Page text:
Le Castellet, © Marva A. Barnett










"Whose Course Is It?
Promoting Student Engagement and Responsibility"

Marva A. Barnett

In Margaret-Ann Kassen, ed., Language Learners of Tomorrow: Process and Promise. Report of the Northeast Conference on the Teaching of Foreign Languages. Lincolnwood, IL: National Textbook, 1999: 61-97.

Abstract

Teachers often complain that students miss class and neither prepare, participate, nor care about learning. When students are relegated to the sidelines because the teacher decides everything, they have little motivation to work hard in the course. But students who take responsibility for learning work harder, know other students better, and contribute and learn more. Collaboration between the teacher and students-the teacher's recognizing students' knowledge, talents, and possible contributions-promotes student responsibility. It is also an organizing principle for the current paradigm shift from teacher as purveyor of information to teacher as facilitator of learning.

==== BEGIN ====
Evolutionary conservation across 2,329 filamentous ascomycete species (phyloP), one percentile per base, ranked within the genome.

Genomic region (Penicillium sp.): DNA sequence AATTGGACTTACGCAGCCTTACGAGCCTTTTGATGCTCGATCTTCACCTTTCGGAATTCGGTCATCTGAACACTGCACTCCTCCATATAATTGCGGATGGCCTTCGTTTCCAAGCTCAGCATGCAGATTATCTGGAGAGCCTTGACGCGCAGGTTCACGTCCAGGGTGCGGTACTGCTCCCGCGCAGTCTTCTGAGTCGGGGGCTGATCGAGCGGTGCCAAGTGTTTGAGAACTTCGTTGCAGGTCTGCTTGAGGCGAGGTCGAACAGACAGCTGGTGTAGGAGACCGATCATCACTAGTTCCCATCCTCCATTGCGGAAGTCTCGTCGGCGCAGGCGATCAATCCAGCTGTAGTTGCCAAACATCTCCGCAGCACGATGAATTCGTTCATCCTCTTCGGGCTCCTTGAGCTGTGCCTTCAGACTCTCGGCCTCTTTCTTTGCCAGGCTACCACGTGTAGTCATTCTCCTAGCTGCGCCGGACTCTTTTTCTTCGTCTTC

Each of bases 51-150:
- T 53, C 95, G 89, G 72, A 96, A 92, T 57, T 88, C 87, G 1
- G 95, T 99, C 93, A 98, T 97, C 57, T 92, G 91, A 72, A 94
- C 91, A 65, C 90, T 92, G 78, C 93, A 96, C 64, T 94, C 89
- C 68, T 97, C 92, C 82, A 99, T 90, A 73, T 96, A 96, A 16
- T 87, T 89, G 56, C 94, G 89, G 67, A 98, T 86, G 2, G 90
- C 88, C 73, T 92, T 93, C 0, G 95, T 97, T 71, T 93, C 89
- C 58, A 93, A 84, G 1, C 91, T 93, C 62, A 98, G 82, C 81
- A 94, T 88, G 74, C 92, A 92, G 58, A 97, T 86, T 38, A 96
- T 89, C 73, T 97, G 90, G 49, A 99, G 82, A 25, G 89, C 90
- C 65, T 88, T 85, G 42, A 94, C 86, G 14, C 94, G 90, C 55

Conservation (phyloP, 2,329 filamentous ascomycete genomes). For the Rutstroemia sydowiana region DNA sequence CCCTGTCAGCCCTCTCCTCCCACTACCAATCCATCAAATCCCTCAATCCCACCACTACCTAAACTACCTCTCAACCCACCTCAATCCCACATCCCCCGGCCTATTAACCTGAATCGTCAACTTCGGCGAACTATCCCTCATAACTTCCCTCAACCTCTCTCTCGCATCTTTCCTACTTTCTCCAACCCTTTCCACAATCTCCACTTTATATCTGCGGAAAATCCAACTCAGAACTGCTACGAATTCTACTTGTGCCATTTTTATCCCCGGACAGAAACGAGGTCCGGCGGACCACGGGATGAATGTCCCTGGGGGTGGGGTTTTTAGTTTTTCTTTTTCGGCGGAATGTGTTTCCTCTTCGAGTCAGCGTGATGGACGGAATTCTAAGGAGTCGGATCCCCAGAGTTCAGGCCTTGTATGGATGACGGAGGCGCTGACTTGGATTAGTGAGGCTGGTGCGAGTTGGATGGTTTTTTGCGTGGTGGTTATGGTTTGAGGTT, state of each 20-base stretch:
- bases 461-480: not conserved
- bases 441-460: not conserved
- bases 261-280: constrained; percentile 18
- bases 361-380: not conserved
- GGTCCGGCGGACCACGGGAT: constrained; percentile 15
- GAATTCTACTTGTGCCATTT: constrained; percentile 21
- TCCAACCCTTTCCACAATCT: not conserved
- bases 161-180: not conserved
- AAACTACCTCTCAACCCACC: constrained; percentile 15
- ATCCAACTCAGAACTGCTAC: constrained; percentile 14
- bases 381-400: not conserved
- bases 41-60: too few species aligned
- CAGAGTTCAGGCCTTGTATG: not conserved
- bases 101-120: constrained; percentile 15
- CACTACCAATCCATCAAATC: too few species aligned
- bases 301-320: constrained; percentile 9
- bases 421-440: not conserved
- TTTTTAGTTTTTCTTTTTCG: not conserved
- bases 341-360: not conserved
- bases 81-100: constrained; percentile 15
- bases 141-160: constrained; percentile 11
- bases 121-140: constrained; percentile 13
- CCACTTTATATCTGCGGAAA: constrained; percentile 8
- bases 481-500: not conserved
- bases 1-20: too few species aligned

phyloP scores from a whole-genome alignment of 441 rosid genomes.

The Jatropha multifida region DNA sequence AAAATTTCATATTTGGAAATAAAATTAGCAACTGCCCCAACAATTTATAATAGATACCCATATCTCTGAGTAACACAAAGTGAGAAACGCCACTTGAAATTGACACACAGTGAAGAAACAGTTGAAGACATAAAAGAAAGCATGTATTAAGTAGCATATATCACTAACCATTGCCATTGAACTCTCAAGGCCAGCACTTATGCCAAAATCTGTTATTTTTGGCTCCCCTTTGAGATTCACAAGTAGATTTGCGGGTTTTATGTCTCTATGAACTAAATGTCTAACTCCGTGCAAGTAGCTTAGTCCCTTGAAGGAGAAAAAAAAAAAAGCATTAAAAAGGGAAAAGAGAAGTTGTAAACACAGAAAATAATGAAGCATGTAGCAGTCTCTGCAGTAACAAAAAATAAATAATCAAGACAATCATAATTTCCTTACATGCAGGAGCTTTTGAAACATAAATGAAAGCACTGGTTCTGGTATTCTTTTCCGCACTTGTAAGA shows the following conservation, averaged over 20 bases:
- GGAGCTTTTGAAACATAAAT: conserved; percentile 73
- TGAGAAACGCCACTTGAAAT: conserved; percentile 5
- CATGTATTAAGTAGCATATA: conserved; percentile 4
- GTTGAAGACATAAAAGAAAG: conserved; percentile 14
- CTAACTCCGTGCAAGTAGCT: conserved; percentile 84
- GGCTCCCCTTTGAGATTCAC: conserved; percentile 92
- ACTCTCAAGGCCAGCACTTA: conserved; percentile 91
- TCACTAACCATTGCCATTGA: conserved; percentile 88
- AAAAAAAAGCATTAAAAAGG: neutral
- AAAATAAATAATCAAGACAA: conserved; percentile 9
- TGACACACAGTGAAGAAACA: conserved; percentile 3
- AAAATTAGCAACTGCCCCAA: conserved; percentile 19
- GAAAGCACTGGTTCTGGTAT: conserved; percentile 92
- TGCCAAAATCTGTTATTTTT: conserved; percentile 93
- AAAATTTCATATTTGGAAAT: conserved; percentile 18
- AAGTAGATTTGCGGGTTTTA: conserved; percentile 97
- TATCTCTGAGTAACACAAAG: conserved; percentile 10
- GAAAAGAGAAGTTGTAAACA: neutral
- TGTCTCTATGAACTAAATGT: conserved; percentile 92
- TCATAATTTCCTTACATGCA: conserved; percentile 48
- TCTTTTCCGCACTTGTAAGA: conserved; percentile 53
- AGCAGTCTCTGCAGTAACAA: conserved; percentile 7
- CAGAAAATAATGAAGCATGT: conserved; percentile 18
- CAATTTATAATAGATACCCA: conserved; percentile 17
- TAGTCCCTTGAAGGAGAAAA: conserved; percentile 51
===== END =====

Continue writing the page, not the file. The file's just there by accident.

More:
This article provokes readers to recognize how much teachers have traditionally taken responsibility for a course and to grapple with the challenge of modifying instructor attitudes toward their courses. Once instructors recognize the value of the collaborative model, they need to communicate it-sell it, at times-to their students in order to promote better learning through greater commitment. On the practical side, this article will offer examples of how certain teaching approaches and classroom assessment techniques can work toward this end: for instance, organizing discussions around students' questions, listening carefully to students' ideas, developing their ideas in productive directions, provoking students' thinking during lectures, using e-mail to continue dialogue outside class, facilitating students' work on the World-Wide Web, draft writing and peer editing, establishing cooperative teams, communicating high standards and expectations, alerting students to their ways of learning and to effective learning techniques. Students' comments about this approach are included.